Magic Racing Rally

I don’t mind racing video games, but I’m bored silly by any real form of automotive racing.  So naturally, I ended up with a boyfriend that’s a gibbering, foaming-at-the-mouth Formula One fan.  Magic Racing GP 2 was made for him, not me.  It was a game with old-school top-down gameplay, and that’s fine.  Where the game made itself inaccessible to me was in the insane intention to detail of the nuances of racing.  You had to calculate and adjust for every thing, right down to the types of wheels used.  Yea, not for me.  Then again, Brian and his F1-loving friends liked the concept more than the execution.  The controls were pretty rough for GP 2.  If they had been smoother, I think Brian and Bryce would still be playing it to this day.  Hell, I think a lot of people would have.  It had such raving devotion to the simulation aspect of F1 that I think people might have used it as an honest-to-God league, in the same way people set up Madden leagues or even Tecmo Bowl.

This is one of those games that looks better in screens than it does in motion.

This is one of those games that looks better in screens than it does in motion.

Magic Racing Rally is a much more simple game.  There’s still a wide variety of race classes and cars (based on real cars but with thinly veiled name changes) with different attributes, but it’s nowhere near as terrifying for non-fans of the sport.  Also, the controls seem more manageable.  But, I was still quite bored by it.  Mechanically, it’s just too basic.  From a graphical point of view, it reminds me of one of those preschool race car toys with the magnets.  Just a static screen with the cars and the skid marks they leave behind being the only moving parts.  It’s quite low tech and not very stimulating, even though the courses are well designed.  Hell, some of the courses are downright beautiful, but when you superimpose a little eight-bit car on them, it kind of looks silly.

The big draw of Magic Racing Rally is the sixteen-player online racing.  Giggle snort chuckle ha.  Look, kudos to them for thinking to include support for sixteen players, but you’re more likely to see Sasquatch rollerblading on UFOs before you find sixteen players at the same time.  The best I could do was three players.  Unfortunately, even with what felt like better controls, all of us kept crashing into the walls repeatedly.  Only on the slowest class were we able to come somewhat close to staying on the road.  Otherwise, it was like trying to trace a doodle in the middle of an earthquake.  I’m sure with patience and practice, I probably could have gotten the hang of it, but I was not engaged enough to want to get good at it.  I hate doing this, but I wasn’t Magic Racing Rally’s target audience.  I think fans of rally racing might enjoy it, assuming that any of the dozens currently available titles from that genre no longer “do it” for them.  The weird part is, the racing was never the best part about their original game.  It was the simulation aspect.  With that significantly toned down, I wonder who this was made for?  I didn’t really like it, and actually Bryce didn’t like it either, and he’s into this kind of stuff.  Oddly enough, as intimidated as I was about Magic Racing GP2, I think that was the better game.  The marginally better controls don’t make up for the lack of customization.  I do think the audience of devoted GP2 fans might enjoy this, but otherwise, this race is permanently stuck in a yellow flag.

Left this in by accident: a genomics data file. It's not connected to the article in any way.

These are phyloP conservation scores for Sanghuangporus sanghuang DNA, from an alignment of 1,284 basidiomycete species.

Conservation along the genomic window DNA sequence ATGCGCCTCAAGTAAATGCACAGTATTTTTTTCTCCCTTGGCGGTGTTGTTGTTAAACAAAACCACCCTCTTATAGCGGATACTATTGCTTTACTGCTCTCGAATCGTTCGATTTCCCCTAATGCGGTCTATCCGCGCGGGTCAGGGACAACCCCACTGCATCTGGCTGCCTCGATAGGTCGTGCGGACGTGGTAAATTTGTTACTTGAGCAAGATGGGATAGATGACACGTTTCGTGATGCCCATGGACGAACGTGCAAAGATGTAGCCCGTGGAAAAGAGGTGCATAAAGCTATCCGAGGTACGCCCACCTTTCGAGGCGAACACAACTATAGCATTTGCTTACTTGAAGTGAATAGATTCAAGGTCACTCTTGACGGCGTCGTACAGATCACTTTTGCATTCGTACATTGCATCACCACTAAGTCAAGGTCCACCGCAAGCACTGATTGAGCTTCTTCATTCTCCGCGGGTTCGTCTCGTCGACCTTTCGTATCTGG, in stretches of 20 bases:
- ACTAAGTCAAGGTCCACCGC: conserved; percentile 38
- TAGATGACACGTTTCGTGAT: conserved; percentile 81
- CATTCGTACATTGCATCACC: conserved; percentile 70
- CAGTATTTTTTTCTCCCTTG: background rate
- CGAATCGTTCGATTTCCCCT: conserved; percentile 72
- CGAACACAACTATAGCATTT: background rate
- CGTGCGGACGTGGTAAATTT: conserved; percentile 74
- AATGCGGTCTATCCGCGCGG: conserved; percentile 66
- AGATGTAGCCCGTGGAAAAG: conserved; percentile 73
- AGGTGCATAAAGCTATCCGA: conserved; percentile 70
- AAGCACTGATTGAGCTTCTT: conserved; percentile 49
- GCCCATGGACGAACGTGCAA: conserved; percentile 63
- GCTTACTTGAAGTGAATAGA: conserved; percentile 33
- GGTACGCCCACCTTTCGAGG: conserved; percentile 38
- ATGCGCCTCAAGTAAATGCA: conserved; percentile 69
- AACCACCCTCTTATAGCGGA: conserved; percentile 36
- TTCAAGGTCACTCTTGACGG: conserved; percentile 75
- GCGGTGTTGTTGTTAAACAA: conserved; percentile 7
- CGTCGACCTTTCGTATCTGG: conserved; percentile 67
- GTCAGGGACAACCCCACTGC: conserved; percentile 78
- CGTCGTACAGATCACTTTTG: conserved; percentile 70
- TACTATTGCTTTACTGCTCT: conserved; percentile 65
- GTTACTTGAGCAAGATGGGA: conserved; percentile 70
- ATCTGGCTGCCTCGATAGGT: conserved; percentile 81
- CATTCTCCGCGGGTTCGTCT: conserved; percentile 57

xboxboxartMagic Racing Rally was developed by Magic Studios

$1 said “Rest in Peace, Microsoft Points jokes” in the making of this review

A review copy of Magic Rally Racing was provided by Magic Studios to Indie Gamer Chick.  The copy played by Cathy was paid for by her with her own money. The review copy was given to a friend to test online play with her.  That had minimal feedback in this review.  For more on this policy, consult the FAQ.

Gameplay footage via Splazer Productions

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About Indie Gamer Chick
The most read Xbox Live Indie Game critic in the world.

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